Last week Martel Zeldin, visiting professor of chemistry and editor of Journal of Inorganic & Organometallic Polymers and Materials at HWS, took students in his first-year seminar course “The Souls of Scientists: Scientists as Writers, Artists, Musicians, and Politicians” to Cornell University to meet with Dr. Oliver Sacks, neurologist and noted author of “Awakenings” and “The Man Who Mistook His Wife for a Hat.”
HWS students in the first-year seminar are studying several scientists who have made significant contributions to society in areas other than science such as Sacks.
Sacks was born in London and received his medical degree at Oxford University. In the early 1960s, he moved to the United States, where he completed an internship at the University of California-San Francisco and a residency in neurology at UCLA. Since 1965, he has lived in New York, where he is clinical professor of neurology at the Albert Einstein College of Medicine, adjunct professor of neurology at the New York University School of Medicine and a consultant neurologist to the Little Sisters of the Poor and at Beth Abraham Hospital.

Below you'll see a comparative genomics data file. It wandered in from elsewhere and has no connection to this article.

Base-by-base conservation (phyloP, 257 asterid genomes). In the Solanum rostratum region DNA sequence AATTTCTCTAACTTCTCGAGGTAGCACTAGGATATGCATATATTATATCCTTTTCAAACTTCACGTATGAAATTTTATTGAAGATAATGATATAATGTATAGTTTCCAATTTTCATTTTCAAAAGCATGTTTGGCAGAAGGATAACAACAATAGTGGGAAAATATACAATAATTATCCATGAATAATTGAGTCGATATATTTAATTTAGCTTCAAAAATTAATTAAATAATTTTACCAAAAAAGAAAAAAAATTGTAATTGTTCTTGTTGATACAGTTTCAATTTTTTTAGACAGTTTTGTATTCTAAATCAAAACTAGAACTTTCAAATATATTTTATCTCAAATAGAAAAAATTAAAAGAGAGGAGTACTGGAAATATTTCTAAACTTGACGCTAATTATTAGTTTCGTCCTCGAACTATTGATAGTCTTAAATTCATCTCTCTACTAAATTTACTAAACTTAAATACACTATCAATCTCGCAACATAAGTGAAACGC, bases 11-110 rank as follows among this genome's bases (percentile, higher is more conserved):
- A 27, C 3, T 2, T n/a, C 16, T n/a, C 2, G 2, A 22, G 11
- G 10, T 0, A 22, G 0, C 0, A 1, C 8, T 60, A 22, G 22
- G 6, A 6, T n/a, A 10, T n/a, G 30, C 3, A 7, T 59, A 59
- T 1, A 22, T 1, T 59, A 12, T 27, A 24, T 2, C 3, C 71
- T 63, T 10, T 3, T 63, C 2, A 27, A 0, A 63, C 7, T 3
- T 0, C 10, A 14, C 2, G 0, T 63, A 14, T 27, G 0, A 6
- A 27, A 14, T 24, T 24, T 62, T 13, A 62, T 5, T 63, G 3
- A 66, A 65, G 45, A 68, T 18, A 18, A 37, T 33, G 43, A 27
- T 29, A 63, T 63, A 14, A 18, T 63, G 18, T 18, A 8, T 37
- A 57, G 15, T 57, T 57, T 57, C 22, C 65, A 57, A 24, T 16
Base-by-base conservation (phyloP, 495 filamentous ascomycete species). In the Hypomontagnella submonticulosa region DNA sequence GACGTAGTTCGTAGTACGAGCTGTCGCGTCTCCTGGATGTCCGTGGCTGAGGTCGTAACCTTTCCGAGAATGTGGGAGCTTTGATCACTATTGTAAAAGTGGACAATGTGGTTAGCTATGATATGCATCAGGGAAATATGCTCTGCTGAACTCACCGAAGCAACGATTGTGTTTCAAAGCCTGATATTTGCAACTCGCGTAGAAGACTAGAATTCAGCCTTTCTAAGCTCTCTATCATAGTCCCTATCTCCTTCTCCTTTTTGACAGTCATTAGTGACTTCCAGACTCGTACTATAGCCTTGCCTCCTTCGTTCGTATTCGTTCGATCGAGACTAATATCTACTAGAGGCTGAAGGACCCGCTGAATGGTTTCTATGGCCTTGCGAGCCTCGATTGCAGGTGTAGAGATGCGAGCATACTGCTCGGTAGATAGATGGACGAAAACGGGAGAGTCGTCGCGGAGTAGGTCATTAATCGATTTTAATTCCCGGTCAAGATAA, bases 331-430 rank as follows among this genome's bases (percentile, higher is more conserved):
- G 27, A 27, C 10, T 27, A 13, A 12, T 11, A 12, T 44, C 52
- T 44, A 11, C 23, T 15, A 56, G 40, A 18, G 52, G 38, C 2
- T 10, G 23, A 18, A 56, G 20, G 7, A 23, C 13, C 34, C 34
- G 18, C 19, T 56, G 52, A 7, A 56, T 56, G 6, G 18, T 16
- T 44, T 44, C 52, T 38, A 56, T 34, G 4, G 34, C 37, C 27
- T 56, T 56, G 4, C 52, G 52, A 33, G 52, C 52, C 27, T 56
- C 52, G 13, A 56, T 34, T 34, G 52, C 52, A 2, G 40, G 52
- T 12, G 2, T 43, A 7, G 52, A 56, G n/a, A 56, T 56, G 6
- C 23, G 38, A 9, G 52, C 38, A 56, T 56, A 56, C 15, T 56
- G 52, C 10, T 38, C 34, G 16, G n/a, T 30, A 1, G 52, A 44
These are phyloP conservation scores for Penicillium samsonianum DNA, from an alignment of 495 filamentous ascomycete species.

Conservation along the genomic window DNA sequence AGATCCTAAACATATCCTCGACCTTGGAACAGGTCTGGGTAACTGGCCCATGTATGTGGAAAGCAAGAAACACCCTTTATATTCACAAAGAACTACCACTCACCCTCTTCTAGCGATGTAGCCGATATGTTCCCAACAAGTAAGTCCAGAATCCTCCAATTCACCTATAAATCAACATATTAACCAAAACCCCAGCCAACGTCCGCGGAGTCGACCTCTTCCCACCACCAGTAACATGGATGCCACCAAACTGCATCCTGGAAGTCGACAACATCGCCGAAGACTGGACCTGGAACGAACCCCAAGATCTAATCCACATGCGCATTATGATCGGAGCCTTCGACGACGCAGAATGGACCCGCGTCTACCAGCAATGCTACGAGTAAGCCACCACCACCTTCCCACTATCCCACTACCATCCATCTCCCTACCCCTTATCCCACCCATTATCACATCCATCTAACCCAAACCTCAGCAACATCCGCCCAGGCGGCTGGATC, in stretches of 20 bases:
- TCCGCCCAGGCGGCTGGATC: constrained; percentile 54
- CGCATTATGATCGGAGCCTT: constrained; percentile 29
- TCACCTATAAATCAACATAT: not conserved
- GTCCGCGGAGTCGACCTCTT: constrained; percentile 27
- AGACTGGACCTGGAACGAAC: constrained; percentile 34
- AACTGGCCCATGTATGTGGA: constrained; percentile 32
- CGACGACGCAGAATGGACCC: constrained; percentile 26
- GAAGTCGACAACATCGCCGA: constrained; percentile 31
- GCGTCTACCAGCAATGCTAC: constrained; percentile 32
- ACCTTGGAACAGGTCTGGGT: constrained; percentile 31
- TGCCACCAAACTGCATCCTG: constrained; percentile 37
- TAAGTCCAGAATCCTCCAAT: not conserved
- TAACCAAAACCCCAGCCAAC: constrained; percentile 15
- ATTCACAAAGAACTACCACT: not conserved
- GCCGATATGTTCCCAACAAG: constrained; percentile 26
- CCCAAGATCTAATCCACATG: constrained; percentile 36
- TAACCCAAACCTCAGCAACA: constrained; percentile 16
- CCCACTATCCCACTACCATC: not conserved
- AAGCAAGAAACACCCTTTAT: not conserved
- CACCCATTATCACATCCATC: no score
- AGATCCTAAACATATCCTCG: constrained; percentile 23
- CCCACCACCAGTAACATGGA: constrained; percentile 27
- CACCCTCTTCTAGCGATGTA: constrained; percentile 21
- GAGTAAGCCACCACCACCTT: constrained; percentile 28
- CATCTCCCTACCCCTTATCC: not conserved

When Sacks began working in 1966 as a consulting neurologist, he encountered an extraordinary group of patients, many of whom had spent decades in strange, frozen states, like human statues, unable to initiate movement. They became the subjects of his book Awakenings (1973), which later inspired a play by Harold Pinter, “A Kind of Alaska,” and the Oscar-nominated Hollywood movie “Awakenings.” Sacks gained international acclaim for his 1985 collection of intriguing neurological case histories titled “The Man Who Mistook His Wife for a Hat.”
In 1989 he received a Guggenheim fellowship for his work on what he calls the “neuroanthropology” of Tourette's syndrome, a condition marked by involuntary tics and utterances. He has received numerous awards and prizes, is a member of the American Academy of Arts and Letters and his seven books have been translated into 22 languages.
Zeldin said having such a noted scientist so close to campus was an opportunity he wouldn't let his students miss.